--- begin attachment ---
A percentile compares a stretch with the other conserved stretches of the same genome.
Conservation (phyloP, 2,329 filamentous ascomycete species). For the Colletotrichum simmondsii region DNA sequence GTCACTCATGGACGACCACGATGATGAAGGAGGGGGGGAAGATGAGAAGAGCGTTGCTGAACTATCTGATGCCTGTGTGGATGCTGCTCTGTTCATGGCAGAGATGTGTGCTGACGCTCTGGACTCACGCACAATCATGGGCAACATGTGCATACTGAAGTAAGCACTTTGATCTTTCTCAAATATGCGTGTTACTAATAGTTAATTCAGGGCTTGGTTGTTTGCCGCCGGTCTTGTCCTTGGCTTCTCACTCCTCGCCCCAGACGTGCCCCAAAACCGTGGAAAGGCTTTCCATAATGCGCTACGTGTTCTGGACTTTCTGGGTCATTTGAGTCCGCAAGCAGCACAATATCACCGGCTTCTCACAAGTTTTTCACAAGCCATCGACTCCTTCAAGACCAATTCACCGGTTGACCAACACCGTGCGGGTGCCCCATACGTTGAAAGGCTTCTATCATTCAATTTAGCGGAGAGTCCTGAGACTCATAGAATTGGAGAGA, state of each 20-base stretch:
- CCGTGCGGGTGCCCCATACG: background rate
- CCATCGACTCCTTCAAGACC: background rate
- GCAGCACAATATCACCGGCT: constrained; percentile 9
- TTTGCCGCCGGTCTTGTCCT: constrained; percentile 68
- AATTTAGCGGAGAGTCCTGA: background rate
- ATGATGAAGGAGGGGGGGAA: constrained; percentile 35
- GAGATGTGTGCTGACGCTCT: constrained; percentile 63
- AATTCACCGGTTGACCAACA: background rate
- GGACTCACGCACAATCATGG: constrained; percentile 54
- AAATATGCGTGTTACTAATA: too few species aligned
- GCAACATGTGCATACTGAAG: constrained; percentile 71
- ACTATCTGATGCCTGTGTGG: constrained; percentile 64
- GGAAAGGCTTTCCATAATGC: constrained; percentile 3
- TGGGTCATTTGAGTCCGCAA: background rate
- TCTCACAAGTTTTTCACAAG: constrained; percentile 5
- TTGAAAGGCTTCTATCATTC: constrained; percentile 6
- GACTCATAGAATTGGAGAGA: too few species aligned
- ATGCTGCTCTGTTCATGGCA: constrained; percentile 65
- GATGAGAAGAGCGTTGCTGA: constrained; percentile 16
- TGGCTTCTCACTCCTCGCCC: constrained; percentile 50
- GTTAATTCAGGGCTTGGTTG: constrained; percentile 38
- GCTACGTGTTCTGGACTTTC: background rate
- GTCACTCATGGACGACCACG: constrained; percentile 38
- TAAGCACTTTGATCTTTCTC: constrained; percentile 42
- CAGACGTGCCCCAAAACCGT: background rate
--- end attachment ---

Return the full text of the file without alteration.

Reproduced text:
A percentile compares a stretch with the other conserved stretches of the same genome.
Conservation (phyloP, 2,329 filamentous ascomycete species). For the Colletotrichum simmondsii region DNA sequence GTCACTCATGGACGACCACGATGATGAAGGAGGGGGGGAAGATGAGAAGAGCGTTGCTGAACTATCTGATGCCTGTGTGGATGCTGCTCTGTTCATGGCAGAGATGTGTGCTGACGCTCTGGACTCACGCACAATCATGGGCAACATGTGCATACTGAAGTAAGCACTTTGATCTTTCTCAAATATGCGTGTTACTAATAGTTAATTCAGGGCTTGGTTGTTTGCCGCCGGTCTTGTCCTTGGCTTCTCACTCCTCGCCCCAGACGTGCCCCAAAACCGTGGAAAGGCTTTCCATAATGCGCTACGTGTTCTGGACTTTCTGGGTCATTTGAGTCCGCAAGCAGCACAATATCACCGGCTTCTCACAAGTTTTTCACAAGCCATCGACTCCTTCAAGACCAATTCACCGGTTGACCAACACCGTGCGGGTGCCCCATACGTTGAAAGGCTTCTATCATTCAATTTAGCGGAGAGTCCTGAGACTCATAGAATTGGAGAGA, state of each 20-base stretch:
- CCGTGCGGGTGCCCCATACG: background rate
- CCATCGACTCCTTCAAGACC: background rate
- GCAGCACAATATCACCGGCT: constrained; percentile 9
- TTTGCCGCCGGTCTTGTCCT: constrained; percentile 68
- AATTTAGCGGAGAGTCCTGA: background rate
- ATGATGAAGGAGGGGGGGAA: constrained; percentile 35
- GAGATGTGTGCTGACGCTCT: constrained; percentile 63
- AATTCACCGGTTGACCAACA: background rate
- GGACTCACGCACAATCATGG: constrained; percentile 54
- AAATATGCGTGTTACTAATA: too few species aligned
- GCAACATGTGCATACTGAAG: constrained; percentile 71
- ACTATCTGATGCCTGTGTGG: constrained; percentile 64
- GGAAAGGCTTTCCATAATGC: constrained; percentile 3
- TGGGTCATTTGAGTCCGCAA: background rate
- TCTCACAAGTTTTTCACAAG: constrained; percentile 5
- TTGAAAGGCTTCTATCATTC: constrained; percentile 6
- GACTCATAGAATTGGAGAGA: too few species aligned
- ATGCTGCTCTGTTCATGGCA: constrained; percentile 65
- GATGAGAAGAGCGTTGCTGA: constrained; percentile 16
- TGGCTTCTCACTCCTCGCCC: constrained; percentile 50
- GTTAATTCAGGGCTTGGTTG: constrained; percentile 38
- GCTACGTGTTCTGGACTTTC: background rate
- GTCACTCATGGACGACCACG: constrained; percentile 38
- TAAGCACTTTGATCTTTCTC: constrained; percentile 42
- CAGACGTGCCCCAAAACCGT: background rate